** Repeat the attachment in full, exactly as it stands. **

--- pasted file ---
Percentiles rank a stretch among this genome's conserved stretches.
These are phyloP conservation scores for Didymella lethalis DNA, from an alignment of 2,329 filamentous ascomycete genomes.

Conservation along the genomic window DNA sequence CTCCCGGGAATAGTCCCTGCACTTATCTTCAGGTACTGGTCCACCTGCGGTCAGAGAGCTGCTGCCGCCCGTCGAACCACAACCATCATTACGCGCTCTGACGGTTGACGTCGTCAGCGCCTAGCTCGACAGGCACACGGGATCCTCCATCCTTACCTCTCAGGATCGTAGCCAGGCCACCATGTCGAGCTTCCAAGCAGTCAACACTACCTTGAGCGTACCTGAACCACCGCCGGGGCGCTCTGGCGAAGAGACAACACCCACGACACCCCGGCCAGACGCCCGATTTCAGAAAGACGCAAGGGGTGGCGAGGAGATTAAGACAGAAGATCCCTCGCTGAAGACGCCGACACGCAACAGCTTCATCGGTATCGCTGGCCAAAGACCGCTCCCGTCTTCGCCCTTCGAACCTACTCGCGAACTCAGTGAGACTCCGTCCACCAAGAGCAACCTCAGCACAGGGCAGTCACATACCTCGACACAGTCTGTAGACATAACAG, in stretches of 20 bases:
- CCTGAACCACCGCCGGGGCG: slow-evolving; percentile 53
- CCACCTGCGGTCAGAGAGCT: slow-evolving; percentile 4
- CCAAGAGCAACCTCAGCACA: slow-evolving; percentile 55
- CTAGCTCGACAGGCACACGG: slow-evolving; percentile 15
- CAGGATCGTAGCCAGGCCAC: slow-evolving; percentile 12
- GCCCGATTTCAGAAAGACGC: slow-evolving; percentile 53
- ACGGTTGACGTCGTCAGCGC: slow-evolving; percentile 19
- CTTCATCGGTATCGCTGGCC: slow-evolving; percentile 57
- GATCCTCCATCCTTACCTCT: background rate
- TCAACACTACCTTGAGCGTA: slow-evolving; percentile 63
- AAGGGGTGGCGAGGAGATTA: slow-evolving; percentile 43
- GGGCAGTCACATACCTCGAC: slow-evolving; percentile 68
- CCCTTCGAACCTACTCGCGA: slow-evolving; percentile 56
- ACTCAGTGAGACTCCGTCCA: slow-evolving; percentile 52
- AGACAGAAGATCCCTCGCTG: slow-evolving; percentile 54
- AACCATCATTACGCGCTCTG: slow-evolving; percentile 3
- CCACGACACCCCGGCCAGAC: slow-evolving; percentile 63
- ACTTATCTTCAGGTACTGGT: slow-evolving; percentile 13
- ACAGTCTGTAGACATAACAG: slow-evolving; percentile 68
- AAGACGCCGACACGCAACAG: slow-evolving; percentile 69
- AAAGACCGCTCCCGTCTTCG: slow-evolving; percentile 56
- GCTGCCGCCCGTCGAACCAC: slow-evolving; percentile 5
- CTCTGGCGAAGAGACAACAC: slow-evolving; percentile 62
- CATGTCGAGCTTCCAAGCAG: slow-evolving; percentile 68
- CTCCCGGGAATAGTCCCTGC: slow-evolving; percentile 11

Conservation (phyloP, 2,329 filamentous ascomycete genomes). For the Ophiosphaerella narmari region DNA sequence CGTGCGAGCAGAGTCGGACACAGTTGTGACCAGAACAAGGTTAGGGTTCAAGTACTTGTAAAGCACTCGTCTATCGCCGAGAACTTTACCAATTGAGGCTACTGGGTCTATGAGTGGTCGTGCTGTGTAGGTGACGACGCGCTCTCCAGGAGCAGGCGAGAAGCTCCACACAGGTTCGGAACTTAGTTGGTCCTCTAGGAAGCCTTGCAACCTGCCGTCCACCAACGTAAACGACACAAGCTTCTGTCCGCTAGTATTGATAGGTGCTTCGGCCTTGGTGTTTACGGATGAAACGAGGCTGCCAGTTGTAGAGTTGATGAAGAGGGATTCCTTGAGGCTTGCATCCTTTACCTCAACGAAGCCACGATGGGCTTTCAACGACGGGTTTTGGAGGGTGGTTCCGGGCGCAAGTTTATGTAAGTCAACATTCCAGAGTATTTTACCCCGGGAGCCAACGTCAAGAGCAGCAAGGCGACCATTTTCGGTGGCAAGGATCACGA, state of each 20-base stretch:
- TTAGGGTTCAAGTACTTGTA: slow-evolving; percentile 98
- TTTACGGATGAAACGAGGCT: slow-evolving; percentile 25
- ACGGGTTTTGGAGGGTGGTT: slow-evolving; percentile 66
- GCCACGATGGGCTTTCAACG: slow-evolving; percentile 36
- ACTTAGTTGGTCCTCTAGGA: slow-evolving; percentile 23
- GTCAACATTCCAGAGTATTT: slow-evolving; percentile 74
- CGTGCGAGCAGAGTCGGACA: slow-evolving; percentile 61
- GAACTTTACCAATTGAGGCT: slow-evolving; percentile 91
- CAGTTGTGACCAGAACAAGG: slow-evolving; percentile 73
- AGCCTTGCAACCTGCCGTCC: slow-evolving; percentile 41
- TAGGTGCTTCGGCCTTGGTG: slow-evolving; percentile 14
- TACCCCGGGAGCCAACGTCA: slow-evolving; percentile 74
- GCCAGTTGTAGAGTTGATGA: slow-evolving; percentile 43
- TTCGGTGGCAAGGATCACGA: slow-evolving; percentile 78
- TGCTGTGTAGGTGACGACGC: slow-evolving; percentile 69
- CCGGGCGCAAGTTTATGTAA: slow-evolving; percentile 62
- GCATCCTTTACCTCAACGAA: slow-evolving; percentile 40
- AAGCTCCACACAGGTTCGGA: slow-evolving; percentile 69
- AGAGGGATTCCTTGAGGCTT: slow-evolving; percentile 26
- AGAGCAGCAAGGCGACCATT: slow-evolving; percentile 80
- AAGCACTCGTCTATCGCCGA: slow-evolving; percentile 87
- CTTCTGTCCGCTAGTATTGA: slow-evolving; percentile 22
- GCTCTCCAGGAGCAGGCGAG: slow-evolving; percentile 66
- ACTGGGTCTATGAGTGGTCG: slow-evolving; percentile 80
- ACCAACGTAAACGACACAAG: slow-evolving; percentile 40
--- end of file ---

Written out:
Percentiles rank a stretch among this genome's conserved stretches.
These are phyloP conservation scores for Didymella lethalis DNA, from an alignment of 2,329 filamentous ascomycete genomes.

Conservation along the genomic window DNA sequence CTCCCGGGAATAGTCCCTGCACTTATCTTCAGGTACTGGTCCACCTGCGGTCAGAGAGCTGCTGCCGCCCGTCGAACCACAACCATCATTACGCGCTCTGACGGTTGACGTCGTCAGCGCCTAGCTCGACAGGCACACGGGATCCTCCATCCTTACCTCTCAGGATCGTAGCCAGGCCACCATGTCGAGCTTCCAAGCAGTCAACACTACCTTGAGCGTACCTGAACCACCGCCGGGGCGCTCTGGCGAAGAGACAACACCCACGACACCCCGGCCAGACGCCCGATTTCAGAAAGACGCAAGGGGTGGCGAGGAGATTAAGACAGAAGATCCCTCGCTGAAGACGCCGACACGCAACAGCTTCATCGGTATCGCTGGCCAAAGACCGCTCCCGTCTTCGCCCTTCGAACCTACTCGCGAACTCAGTGAGACTCCGTCCACCAAGAGCAACCTCAGCACAGGGCAGTCACATACCTCGACACAGTCTGTAGACATAACAG, in stretches of 20 bases:
- CCTGAACCACCGCCGGGGCG: slow-evolving; percentile 53
- CCACCTGCGGTCAGAGAGCT: slow-evolving; percentile 4
- CCAAGAGCAACCTCAGCACA: slow-evolving; percentile 55
- CTAGCTCGACAGGCACACGG: slow-evolving; percentile 15
- CAGGATCGTAGCCAGGCCAC: slow-evolving; percentile 12
- GCCCGATTTCAGAAAGACGC: slow-evolving; percentile 53
- ACGGTTGACGTCGTCAGCGC: slow-evolving; percentile 19
- CTTCATCGGTATCGCTGGCC: slow-evolving; percentile 57
- GATCCTCCATCCTTACCTCT: background rate
- TCAACACTACCTTGAGCGTA: slow-evolving; percentile 63
- AAGGGGTGGCGAGGAGATTA: slow-evolving; percentile 43
- GGGCAGTCACATACCTCGAC: slow-evolving; percentile 68
- CCCTTCGAACCTACTCGCGA: slow-evolving; percentile 56
- ACTCAGTGAGACTCCGTCCA: slow-evolving; percentile 52
- AGACAGAAGATCCCTCGCTG: slow-evolving; percentile 54
- AACCATCATTACGCGCTCTG: slow-evolving; percentile 3
- CCACGACACCCCGGCCAGAC: slow-evolving; percentile 63
- ACTTATCTTCAGGTACTGGT: slow-evolving; percentile 13
- ACAGTCTGTAGACATAACAG: slow-evolving; percentile 68
- AAGACGCCGACACGCAACAG: slow-evolving; percentile 69
- AAAGACCGCTCCCGTCTTCG: slow-evolving; percentile 56
- GCTGCCGCCCGTCGAACCAC: slow-evolving; percentile 5
- CTCTGGCGAAGAGACAACAC: slow-evolving; percentile 62
- CATGTCGAGCTTCCAAGCAG: slow-evolving; percentile 68
- CTCCCGGGAATAGTCCCTGC: slow-evolving; percentile 11

Conservation (phyloP, 2,329 filamentous ascomycete genomes). For the Ophiosphaerella narmari region DNA sequence CGTGCGAGCAGAGTCGGACACAGTTGTGACCAGAACAAGGTTAGGGTTCAAGTACTTGTAAAGCACTCGTCTATCGCCGAGAACTTTACCAATTGAGGCTACTGGGTCTATGAGTGGTCGTGCTGTGTAGGTGACGACGCGCTCTCCAGGAGCAGGCGAGAAGCTCCACACAGGTTCGGAACTTAGTTGGTCCTCTAGGAAGCCTTGCAACCTGCCGTCCACCAACGTAAACGACACAAGCTTCTGTCCGCTAGTATTGATAGGTGCTTCGGCCTTGGTGTTTACGGATGAAACGAGGCTGCCAGTTGTAGAGTTGATGAAGAGGGATTCCTTGAGGCTTGCATCCTTTACCTCAACGAAGCCACGATGGGCTTTCAACGACGGGTTTTGGAGGGTGGTTCCGGGCGCAAGTTTATGTAAGTCAACATTCCAGAGTATTTTACCCCGGGAGCCAACGTCAAGAGCAGCAAGGCGACCATTTTCGGTGGCAAGGATCACGA, state of each 20-base stretch:
- TTAGGGTTCAAGTACTTGTA: slow-evolving; percentile 98
- TTTACGGATGAAACGAGGCT: slow-evolving; percentile 25
- ACGGGTTTTGGAGGGTGGTT: slow-evolving; percentile 66
- GCCACGATGGGCTTTCAACG: slow-evolving; percentile 36
- ACTTAGTTGGTCCTCTAGGA: slow-evolving; percentile 23
- GTCAACATTCCAGAGTATTT: slow-evolving; percentile 74
- CGTGCGAGCAGAGTCGGACA: slow-evolving; percentile 61
- GAACTTTACCAATTGAGGCT: slow-evolving; percentile 91
- CAGTTGTGACCAGAACAAGG: slow-evolving; percentile 73
- AGCCTTGCAACCTGCCGTCC: slow-evolving; percentile 41
- TAGGTGCTTCGGCCTTGGTG: slow-evolving; percentile 14
- TACCCCGGGAGCCAACGTCA: slow-evolving; percentile 74
- GCCAGTTGTAGAGTTGATGA: slow-evolving; percentile 43
- TTCGGTGGCAAGGATCACGA: slow-evolving; percentile 78
- TGCTGTGTAGGTGACGACGC: slow-evolving; percentile 69
- CCGGGCGCAAGTTTATGTAA: slow-evolving; percentile 62
- GCATCCTTTACCTCAACGAA: slow-evolving; percentile 40
- AAGCTCCACACAGGTTCGGA: slow-evolving; percentile 69
- AGAGGGATTCCTTGAGGCTT: slow-evolving; percentile 26
- AGAGCAGCAAGGCGACCATT: slow-evolving; percentile 80
- AAGCACTCGTCTATCGCCGA: slow-evolving; percentile 87
- CTTCTGTCCGCTAGTATTGA: slow-evolving; percentile 22
- GCTCTCCAGGAGCAGGCGAG: slow-evolving; percentile 66
- ACTGGGTCTATGAGTGGTCG: slow-evolving; percentile 80
- ACCAACGTAAACGACACAAG: slow-evolving; percentile 40